We will [Objective], as measured by [Key Results].

Objectives always answer the question “What do I want to achieve?”. Key Results focus on the question “How do I know that the Objective is reached?”.

Objectives should therefore be formulated in a qualitative, easy-to-understand and inspiring way. Key Results, on the other hand, should be clearly measurable, results-oriented, and SMART. We will go into more detail on each of these criteria and show you step by step how to write effective OKRs.

In general you should keep in mind that not too many Objectives and Key Results should be defined per cycle. The focus should be on the most important things. Two to four Objectives per team and cycle and one to five Key Results per Objective are enough. Sometimes it even makes sense to only set one or two Objectives per team.

Writing good Objectives

The first building block of aspirational OKRs is the Objective. In theory, this statement is relatively simple: An Objective should express what you want to achieve. But there is more to a good Objective.

Checklist for good (and specific) Objectives

There are some criteria for writing Objectives, which can be divided into “must-haves” and “nice-to-haves”.

The must-have characteristics that an Objective has to fulfill in order to qualify as an Objective are:

  • Qualitative: An Objective should not contain measurable values.
  • Directional: Objectives should set the direction in which a company wants to move in order to drive the business forward.
  • Clearly aligned: To ensure that you are moving in the right direction, an Objective should be clearly aligned – for example, to the business strategy, corporate-level OKRs (for team Objectives), or key KPIs.
  • Impactful: Objectives should be written in such a way that it makes a real difference to the business when the Objectives are achieved.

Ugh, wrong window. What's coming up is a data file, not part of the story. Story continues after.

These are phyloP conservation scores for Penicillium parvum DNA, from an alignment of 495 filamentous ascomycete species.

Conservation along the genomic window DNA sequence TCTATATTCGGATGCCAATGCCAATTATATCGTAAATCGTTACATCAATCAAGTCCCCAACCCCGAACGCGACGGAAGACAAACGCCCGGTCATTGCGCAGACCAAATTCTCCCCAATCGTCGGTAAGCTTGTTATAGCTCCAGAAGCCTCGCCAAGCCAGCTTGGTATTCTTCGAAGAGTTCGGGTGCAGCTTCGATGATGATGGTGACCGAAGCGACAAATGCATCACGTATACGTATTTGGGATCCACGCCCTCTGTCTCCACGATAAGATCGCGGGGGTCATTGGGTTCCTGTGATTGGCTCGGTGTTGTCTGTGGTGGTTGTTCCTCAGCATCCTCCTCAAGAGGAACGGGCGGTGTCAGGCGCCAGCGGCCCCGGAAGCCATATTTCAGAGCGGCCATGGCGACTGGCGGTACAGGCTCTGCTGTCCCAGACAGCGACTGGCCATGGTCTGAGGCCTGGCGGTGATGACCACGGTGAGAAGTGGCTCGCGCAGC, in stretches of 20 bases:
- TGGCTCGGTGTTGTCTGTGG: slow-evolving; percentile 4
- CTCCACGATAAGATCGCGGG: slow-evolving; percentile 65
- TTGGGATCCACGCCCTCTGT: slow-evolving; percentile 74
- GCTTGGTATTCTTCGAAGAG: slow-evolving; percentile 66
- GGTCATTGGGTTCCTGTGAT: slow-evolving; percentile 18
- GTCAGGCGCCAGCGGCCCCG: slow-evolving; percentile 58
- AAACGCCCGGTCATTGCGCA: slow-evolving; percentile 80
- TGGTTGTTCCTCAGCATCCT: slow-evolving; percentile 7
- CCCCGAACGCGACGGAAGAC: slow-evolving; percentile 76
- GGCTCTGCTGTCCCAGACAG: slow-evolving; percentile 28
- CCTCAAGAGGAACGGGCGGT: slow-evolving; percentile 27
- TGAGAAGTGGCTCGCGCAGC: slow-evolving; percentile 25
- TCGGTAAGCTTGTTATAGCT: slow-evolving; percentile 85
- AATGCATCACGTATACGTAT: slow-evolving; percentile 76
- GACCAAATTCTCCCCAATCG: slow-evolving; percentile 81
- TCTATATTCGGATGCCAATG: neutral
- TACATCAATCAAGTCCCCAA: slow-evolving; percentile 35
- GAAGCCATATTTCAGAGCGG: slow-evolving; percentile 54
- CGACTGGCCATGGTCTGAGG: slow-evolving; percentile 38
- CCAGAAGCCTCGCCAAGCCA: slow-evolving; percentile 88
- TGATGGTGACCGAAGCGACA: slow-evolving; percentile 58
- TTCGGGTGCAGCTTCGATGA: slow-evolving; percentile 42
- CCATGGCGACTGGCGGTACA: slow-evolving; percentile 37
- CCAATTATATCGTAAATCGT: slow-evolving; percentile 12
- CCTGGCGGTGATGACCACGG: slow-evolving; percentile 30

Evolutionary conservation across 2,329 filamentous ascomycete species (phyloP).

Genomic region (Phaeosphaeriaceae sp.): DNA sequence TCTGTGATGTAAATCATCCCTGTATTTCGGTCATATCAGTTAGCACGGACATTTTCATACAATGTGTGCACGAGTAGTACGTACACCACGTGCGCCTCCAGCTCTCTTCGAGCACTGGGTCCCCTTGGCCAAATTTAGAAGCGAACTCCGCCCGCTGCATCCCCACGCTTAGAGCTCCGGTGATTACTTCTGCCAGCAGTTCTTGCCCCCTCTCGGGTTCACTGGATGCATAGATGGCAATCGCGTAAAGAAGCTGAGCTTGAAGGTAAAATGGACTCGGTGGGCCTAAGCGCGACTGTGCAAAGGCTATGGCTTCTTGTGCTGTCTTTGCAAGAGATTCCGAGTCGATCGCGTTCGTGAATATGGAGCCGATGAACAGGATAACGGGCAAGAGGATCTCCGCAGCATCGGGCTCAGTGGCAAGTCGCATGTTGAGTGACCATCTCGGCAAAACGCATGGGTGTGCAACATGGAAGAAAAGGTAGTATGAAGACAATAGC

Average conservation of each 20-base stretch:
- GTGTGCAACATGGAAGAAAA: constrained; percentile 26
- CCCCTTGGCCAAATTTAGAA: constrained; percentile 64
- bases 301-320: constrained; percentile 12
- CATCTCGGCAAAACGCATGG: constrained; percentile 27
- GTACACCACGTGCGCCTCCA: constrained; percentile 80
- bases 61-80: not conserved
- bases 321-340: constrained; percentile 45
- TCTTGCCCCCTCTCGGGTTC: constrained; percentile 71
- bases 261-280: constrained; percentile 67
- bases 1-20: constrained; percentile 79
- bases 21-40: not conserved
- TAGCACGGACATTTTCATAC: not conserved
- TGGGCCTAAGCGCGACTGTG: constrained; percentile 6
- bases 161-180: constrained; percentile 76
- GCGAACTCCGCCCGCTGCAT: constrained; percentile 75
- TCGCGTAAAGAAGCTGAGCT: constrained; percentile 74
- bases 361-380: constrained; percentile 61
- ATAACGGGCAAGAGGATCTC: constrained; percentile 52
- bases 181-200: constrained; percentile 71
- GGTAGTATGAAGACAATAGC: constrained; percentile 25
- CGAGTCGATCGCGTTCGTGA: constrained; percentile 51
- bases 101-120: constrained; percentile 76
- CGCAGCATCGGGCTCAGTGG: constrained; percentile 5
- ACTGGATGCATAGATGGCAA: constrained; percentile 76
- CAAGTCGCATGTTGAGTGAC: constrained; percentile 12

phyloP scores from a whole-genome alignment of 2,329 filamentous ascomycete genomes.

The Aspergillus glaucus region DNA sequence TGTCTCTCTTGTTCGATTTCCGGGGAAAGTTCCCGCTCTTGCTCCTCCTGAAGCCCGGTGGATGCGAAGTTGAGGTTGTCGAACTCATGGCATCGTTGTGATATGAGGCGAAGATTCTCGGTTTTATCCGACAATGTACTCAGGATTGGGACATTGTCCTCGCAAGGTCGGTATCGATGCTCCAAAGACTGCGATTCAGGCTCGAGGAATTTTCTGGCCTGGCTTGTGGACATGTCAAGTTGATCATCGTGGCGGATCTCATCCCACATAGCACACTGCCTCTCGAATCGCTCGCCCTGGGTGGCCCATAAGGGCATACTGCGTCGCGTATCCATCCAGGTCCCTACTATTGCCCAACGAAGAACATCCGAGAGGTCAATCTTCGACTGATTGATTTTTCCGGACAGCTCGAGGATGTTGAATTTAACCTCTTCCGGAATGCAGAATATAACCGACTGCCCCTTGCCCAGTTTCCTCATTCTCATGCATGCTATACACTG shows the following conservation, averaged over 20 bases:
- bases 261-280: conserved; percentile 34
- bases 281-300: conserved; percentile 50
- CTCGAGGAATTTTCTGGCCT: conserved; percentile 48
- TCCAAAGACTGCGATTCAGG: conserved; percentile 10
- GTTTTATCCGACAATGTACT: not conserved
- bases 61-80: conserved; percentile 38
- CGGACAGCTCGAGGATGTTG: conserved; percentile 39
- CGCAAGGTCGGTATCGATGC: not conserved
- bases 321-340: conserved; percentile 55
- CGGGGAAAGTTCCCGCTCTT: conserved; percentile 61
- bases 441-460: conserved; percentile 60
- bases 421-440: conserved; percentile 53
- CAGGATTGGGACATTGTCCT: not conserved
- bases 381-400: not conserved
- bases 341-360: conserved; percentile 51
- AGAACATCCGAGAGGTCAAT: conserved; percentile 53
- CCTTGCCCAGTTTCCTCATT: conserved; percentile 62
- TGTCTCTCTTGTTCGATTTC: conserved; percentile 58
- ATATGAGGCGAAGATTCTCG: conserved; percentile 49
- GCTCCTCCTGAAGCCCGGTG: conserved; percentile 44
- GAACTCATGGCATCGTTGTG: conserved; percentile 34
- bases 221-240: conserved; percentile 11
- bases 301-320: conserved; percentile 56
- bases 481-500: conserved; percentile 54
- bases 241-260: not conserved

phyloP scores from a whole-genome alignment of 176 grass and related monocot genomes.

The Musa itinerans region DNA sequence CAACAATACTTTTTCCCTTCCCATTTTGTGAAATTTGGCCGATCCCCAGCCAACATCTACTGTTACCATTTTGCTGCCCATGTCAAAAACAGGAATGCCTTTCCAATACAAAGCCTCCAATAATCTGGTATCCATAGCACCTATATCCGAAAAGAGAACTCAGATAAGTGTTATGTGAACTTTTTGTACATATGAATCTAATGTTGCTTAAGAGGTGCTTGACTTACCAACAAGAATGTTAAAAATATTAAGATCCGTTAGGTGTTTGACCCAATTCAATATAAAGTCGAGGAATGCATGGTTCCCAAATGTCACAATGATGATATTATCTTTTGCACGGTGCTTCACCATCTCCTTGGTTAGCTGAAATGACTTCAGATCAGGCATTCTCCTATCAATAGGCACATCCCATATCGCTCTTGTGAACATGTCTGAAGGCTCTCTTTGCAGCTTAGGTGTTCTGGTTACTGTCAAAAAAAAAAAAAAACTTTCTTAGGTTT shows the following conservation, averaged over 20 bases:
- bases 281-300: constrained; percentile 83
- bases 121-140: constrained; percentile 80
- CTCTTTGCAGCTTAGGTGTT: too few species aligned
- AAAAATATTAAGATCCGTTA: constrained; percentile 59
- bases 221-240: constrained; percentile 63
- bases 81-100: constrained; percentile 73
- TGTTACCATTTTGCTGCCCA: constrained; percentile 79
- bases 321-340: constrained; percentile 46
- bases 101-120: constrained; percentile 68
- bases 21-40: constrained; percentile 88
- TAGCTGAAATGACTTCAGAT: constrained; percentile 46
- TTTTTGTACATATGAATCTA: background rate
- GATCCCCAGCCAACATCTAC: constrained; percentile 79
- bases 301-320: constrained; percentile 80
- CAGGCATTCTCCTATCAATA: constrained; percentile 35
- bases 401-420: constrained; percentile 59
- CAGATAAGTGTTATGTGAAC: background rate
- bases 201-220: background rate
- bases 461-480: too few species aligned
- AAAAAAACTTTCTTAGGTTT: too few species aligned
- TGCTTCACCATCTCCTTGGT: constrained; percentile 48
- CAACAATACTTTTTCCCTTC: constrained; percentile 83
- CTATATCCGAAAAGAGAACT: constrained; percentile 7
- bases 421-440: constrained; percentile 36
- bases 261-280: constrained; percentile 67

💡 Tip: Objectives can be a bit crazy. After all, they are meant to be remembered by the employees.

In addition, the following “soft” factors (nice-to-haves) can be considered in the formulation:

  • Inspiring: Objectives should be formulated in such an inspiring way that all employees are spurred on by them.
  • Comprehensible: Each individual Objective should be stated simply and briefly enough for all employees to understand and remember.
Objective checklist

The formula for good Objectives

Finding a wording that meets all of the above criteria can be difficult. There are some basic linguistic rules that should be followed for clear OKRs:

  • Use active rather than passive wording
  • Use as few foreign words or abbreviations as possible
  • Use short and precise wording (rule of thumb: as short as possible, but as much as necessary)
  • Avoid negatives and words such as “not” or “none”
  • Use positive adjectives and verbs
  • Avoid words like “must” or “should”

The following formula sums up what Objectives should express:

[Verb] + [adjective phrase] + [noun] + [adverb phrase]

For example: Significantly increase inbound sales leads for our software.

A well formulated Objective always describes the state of something in the future (what is to be achieved) and is thus visionary.

Verbs that usually work well in this regard because they express that a certain state is to be achieved include:

Build Improve Innovate
create improve develop
develop increase design
guarantee expand renew
construct advance conceive
build increase invent
found optimize revise
establish expand adapt

Examples of good Objectives

Objectives that are written according to this formula are, for example:

  • Create a great workplace
  • Build a diverse, high-performing team
  • Grow our social media channels into a community
Objective formula

Formulating good Key Results

It would not be effective to define Objectives without determining how to measure progress and tell if they have actually been achieved. Therefore, measurable Key Results are necessary as a second building block. In the OKR process, these are derived from the previously defined Objectives.